Tuesday, April 13, 2010

Cultural Exploration 40: X-ray Stencils

Not too long after we moved into our respective houses, Blakey and I met up for lunch in town one Saturday. We were sitting on a bench eating meat and cheese pies from Lucky Foodtown when a boy came up and tried to sell us some x-ray film. I sat, quiet and confused, but Blakey just had to know. “Why are you selling that? Who wants to buy this?” she asked the kid. And through pantomime, he explained that x-ray film works as a good stencil. Blakey was impressed. I was still unclear on how x-ray film gets imported and where these soles are getting it from.

They’re getting it from somewhere though, because it’s all over the place. My host family used the technique to paint parts of their house in the village, the art teacher and a few art students use it to logos for uniforms for athletics and for last year’s culture day, vendors in town use it to paint well-known logos (as well as slightly less known logos) on lavalavas.

The effect is eye-catching, and for a long time I couldn’t figure out how people were replicating the logos. X-ray film is sturdy and impermeable, and though it seems a bit surreal to see my students working with such an obscure material, it makes sense logistically.

Stencil is an art form in which I have little experience, and the ways in which people are able to connect all of the parts of a picture or a set of letters is impressive. It takes creativity and style to draw attention away from the fact that everything is connected.

It took me a while to get used to seeing Nike, Adidas, and Puma logos on ’ies around town. To be honest, I genuinely thought Nike was producing them when I first arrived. The prints are pretty convincing. It’s funny because even though these ’ies are made the same as every other ’ie in town, vendors can get away with marking up the price because the brand name creates demand.

One other thing that’s cool about this homemade logo manufacturing is the logos are responsive to the shifts in Samoan culture. Sure, there’s the basic lavalava with “Samoa” and the year screened on. In November and December it becomes quite chic to sport the upcoming year on your ’ie. But the stencil process allows for more specific references to pop culture. When Group 81 first arrived and pre-paid cell phones were still pretty new, there were a lot of ’ies with “Please Call Me” inscribed on them for sale (When your cell phone is out of credit, Digicel allows you to send 5 “Please Call Me” text messages for free.). Right after the tsunami hit—and still to this day—’ies with “Samoa Tsunami 29/9/2009” are extremely popular.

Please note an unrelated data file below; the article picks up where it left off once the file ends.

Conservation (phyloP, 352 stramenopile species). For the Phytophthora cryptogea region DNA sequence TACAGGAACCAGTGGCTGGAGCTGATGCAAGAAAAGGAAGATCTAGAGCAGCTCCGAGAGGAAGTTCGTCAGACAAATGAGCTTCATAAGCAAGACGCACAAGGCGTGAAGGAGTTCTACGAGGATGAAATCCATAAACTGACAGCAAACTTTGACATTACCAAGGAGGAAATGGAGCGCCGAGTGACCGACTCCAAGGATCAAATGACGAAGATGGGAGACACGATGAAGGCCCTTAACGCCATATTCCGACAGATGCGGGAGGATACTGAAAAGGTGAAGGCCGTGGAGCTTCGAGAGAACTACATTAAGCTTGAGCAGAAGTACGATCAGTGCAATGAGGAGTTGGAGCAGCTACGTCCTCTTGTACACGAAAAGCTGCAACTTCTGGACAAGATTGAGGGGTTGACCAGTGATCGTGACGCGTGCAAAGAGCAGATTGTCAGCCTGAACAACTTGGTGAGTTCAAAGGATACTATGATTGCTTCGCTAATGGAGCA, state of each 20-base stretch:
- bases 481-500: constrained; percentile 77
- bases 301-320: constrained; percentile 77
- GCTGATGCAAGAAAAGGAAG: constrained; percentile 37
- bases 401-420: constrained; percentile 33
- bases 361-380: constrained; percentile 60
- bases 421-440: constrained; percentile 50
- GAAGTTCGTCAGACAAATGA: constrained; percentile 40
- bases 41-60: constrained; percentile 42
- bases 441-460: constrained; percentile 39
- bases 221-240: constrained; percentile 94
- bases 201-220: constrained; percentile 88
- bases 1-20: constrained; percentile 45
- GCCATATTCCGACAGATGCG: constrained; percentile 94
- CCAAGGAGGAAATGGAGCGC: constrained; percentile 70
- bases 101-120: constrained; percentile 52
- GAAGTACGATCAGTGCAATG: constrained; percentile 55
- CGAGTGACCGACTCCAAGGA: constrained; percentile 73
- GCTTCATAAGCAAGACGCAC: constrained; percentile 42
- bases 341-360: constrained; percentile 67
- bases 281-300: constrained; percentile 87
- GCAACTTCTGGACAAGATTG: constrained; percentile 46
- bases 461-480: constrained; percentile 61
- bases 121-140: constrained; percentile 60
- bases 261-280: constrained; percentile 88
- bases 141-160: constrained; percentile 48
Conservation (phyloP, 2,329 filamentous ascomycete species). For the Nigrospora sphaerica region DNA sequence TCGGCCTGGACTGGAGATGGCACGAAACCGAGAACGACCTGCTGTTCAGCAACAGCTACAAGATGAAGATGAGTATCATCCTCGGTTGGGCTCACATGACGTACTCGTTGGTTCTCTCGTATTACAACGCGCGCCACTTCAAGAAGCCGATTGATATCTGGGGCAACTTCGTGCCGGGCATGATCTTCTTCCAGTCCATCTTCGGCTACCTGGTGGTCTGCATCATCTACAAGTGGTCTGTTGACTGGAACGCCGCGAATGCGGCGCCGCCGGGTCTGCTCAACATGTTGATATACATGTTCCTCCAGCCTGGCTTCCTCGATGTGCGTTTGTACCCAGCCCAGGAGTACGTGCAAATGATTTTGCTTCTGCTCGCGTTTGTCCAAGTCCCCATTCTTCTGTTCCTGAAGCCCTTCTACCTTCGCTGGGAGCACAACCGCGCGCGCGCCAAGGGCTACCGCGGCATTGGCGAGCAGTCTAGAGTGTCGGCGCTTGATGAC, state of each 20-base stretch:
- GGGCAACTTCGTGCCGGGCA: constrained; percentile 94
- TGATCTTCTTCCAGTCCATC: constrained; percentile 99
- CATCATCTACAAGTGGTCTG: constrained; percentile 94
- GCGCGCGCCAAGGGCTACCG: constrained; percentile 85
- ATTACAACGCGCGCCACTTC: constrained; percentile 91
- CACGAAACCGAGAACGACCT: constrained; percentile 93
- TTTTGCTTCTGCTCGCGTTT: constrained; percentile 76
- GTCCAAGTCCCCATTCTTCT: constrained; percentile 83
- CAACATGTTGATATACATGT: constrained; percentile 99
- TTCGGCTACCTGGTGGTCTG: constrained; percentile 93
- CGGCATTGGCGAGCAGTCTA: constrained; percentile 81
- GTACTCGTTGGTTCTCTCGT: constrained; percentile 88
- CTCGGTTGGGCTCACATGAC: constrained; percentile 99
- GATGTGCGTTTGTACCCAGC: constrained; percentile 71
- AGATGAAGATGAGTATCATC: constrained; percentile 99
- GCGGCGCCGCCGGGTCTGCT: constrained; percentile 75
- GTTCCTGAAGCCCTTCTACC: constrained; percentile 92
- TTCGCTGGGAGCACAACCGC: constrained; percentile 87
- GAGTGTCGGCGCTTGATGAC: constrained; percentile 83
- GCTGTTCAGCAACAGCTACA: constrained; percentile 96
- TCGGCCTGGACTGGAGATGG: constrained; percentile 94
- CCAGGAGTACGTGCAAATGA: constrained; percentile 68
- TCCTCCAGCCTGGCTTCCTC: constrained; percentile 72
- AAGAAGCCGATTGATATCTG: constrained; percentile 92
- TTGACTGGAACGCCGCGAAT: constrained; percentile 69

Someone should get a collection together and start a museum.

Tomorrow’s Cultural Exploration: Evening Prayer

I hope you're well. Happy birthday, Katie! Pictures below.

Painting garbage cans using an x-ray stencil. This picture and the one above-the-fold are taken from Ben 80's blog, I swim with sharks on a daily basis. With a grant from AUSAid, Ben got 6 wheelie rubbish bins for his village and their ongoing beatification project. Excellent work, Ben!

This painting on the wall of my host family's house was almost certainly done using x-ray stencil since the same image has been spray painted on the back of the family van.

Year 13 students from last year Mira and Marie sporting athletics uniforms with stenciled logos.

A PCV wearing an 'ie with a Safotu stencil. Safotu is a village on Savai'i.

An array of tsunami 'ies hang in a booth at the market.

I saw this man and his "Uma le Case" 'ie at the airport in Pago. "Uma le Case" loosely translates to "Case closed." I've heard it here and there. Students love it when I use the phrase.


Captain Feathersword said...

Awesome topic..when Batman first came out in '89. Everyone had to have a stenciled 'bat signal' tee shirt.

It was the must have faux logo shirt at school back in the day.

Anonymous said...

Go Safotu!!!

Da said...

It's likely that used x-ray negative sheets are cheaper than mylar for screening and not as heavy as posterborard. It's reusing a consumable.

You can open your own T-shirt/Lavalava shop and offer Niu while shoppers wait for their Samoan-customized wear.

Anonymous said...

whoever invented this idea must be a genius! to save money from screen printing equipments, a survivor can use anything..lol not bad at all!.. perhaps I should try it myself..lol